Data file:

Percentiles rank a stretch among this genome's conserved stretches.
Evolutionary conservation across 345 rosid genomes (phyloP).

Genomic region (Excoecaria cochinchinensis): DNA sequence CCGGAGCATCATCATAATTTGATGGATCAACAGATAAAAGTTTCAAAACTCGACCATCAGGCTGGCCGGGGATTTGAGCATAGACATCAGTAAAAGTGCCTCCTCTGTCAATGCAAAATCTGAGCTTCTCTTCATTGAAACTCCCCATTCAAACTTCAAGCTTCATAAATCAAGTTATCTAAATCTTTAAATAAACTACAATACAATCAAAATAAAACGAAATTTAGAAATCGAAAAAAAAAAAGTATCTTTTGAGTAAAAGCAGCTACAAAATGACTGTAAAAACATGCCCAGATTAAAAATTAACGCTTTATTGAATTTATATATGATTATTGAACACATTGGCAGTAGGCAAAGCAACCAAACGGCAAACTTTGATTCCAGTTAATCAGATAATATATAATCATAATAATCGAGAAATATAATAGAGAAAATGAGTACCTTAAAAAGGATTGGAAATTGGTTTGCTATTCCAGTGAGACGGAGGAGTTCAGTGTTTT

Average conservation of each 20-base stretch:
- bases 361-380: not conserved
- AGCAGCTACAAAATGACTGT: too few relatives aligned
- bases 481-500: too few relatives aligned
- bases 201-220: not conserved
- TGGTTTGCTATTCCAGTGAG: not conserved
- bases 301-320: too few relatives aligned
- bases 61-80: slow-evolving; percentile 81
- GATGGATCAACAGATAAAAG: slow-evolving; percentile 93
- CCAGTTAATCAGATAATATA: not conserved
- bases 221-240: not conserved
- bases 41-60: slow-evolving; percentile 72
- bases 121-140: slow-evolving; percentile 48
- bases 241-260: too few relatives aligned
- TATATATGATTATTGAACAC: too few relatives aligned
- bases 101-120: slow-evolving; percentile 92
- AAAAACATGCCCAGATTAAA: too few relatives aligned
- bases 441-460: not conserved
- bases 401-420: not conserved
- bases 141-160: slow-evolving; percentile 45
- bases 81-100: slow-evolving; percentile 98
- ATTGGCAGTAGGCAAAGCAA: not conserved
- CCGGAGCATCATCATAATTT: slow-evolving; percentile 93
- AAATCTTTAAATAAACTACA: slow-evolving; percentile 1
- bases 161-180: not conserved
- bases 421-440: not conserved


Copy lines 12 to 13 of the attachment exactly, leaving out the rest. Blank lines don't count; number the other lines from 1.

- GATGGATCAACAGATAAAAG: slow-evolving; percentile 93
- CCAGTTAATCAGATAATATA: not conserved